"Even if you come out of the theater with your head spinning, as the days pass (and this is a film that will cause endless internal debate for days and weeks), what emerges in your memory is a sweet and profound tale of the struggle to create meaning out of the messes of our lives."
-Ian Buckwalter, DCist 

The grammatical term "synecdoche" refers to a small piece of something standing in for the whole object (for example, using "suits" to refer to businessmen). The title Synecdoche, New York is a key to unlocking the entire film. The play-within-the-film's set is a stand-in for New York City as a whole, and our protagonist is a stand-in for artists, writers, and creatives everywhere. The film seeks to miniaturize (but not reduce) some of the biggest issues that face any creative person, in order to examine them. Beyond that, the film could be read as being about life in general, transcending the creative process and tackling the totality of existence. Roger Ebert seems to think so:

"...the playwright's life refers to all lives, and all lives refer to his life. So Kaufman gives the whole thing away right there in his title. Talk about your spoilers."
-Roger Ebert, Chicago Sun-Times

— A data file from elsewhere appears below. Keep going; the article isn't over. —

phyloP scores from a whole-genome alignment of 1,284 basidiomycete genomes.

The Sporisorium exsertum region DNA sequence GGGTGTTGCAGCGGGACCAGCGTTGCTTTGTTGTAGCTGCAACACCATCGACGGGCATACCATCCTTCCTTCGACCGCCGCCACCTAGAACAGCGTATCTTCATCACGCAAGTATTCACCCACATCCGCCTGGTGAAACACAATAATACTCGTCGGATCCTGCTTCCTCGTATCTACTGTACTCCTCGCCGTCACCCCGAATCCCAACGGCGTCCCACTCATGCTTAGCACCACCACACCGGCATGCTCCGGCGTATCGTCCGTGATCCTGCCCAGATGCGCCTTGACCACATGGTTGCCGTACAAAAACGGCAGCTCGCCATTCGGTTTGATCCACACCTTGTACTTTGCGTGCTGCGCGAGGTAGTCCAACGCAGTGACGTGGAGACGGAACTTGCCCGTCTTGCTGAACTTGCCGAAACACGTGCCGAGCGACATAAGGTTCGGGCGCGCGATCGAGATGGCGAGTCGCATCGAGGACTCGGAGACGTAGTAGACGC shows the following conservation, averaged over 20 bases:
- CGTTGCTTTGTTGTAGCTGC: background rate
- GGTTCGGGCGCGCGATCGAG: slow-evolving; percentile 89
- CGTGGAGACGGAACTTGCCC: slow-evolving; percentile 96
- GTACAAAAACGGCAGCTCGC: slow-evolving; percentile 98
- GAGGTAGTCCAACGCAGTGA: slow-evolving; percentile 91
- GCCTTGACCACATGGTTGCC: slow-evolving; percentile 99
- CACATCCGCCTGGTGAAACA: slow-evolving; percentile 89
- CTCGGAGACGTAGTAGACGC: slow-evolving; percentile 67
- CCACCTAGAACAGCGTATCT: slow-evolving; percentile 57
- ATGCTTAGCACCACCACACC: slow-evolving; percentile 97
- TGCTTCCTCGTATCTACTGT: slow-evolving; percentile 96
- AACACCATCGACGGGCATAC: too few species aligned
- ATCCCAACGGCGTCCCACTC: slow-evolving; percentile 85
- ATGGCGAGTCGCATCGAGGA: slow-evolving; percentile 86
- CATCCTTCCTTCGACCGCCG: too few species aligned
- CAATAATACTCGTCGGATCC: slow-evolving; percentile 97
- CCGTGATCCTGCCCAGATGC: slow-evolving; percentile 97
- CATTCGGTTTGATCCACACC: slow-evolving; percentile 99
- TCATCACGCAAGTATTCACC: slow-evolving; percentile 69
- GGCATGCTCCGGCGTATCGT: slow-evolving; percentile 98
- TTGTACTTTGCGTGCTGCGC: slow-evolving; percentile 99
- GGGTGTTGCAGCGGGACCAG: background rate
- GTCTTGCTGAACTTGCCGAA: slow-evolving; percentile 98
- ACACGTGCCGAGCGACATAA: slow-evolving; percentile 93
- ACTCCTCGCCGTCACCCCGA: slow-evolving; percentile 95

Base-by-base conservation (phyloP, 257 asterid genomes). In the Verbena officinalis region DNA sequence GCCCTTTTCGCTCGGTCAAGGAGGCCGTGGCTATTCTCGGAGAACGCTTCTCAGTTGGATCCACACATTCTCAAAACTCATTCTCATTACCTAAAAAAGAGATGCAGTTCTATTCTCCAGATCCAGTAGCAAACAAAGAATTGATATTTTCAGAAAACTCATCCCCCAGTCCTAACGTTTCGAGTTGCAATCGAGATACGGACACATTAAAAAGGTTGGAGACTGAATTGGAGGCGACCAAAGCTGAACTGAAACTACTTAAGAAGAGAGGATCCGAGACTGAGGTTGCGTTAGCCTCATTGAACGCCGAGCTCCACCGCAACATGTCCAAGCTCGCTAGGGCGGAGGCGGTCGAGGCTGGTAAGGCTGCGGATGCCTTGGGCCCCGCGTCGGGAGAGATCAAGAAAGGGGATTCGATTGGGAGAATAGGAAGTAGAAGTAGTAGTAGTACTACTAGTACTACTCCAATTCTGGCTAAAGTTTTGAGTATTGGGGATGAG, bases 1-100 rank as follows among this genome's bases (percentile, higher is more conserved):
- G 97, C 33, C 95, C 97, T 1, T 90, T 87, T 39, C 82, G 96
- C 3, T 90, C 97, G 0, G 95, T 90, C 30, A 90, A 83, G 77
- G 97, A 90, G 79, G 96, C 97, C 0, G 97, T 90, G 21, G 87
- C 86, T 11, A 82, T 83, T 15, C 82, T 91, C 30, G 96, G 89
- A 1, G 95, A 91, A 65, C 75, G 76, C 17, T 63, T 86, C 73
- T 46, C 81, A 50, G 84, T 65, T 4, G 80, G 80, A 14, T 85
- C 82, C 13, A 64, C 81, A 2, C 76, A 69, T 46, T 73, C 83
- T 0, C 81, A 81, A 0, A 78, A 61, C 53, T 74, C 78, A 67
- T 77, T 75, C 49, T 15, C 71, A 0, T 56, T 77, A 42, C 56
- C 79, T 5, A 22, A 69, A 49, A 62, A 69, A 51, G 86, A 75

Although I don't purport to understand the entirety of the film (or even most of it), I think that it's a film worth struggling through for anyone who thinks about topics like the nature of creativity and how mortality defines the human condition. I can't possibly contain all of my feelings about it in one blog post, so please excuse the rambling. Synecdoche, New York is a film that will haunt you, stick with you, and one that you will want to return to again and again.

To say that Charlie Kaufman’s “Synecdoche, New York” is one of the best films of the year or even one closest to my heart is such a pathetic response to its soaring ambition that I might as well pack it in right now. That at least would be an appropriate response to a film about failure, about the struggle to make your mark in a world filled with people who are more gifted, beautiful, glamorous and desirable than the rest of us — we who are crippled by narcissistic inadequacy, yes, of course, but also by real horror, by zits, flab and the cancer that we know (we know!) is eating away at us and leaving us no choice but to lie down and die.
-Manohla Dargis, The New York Times
I'd recommend reading Ebert's full review on the film, which can be found here,, as well as Manohla Dargis' full review in The New York Times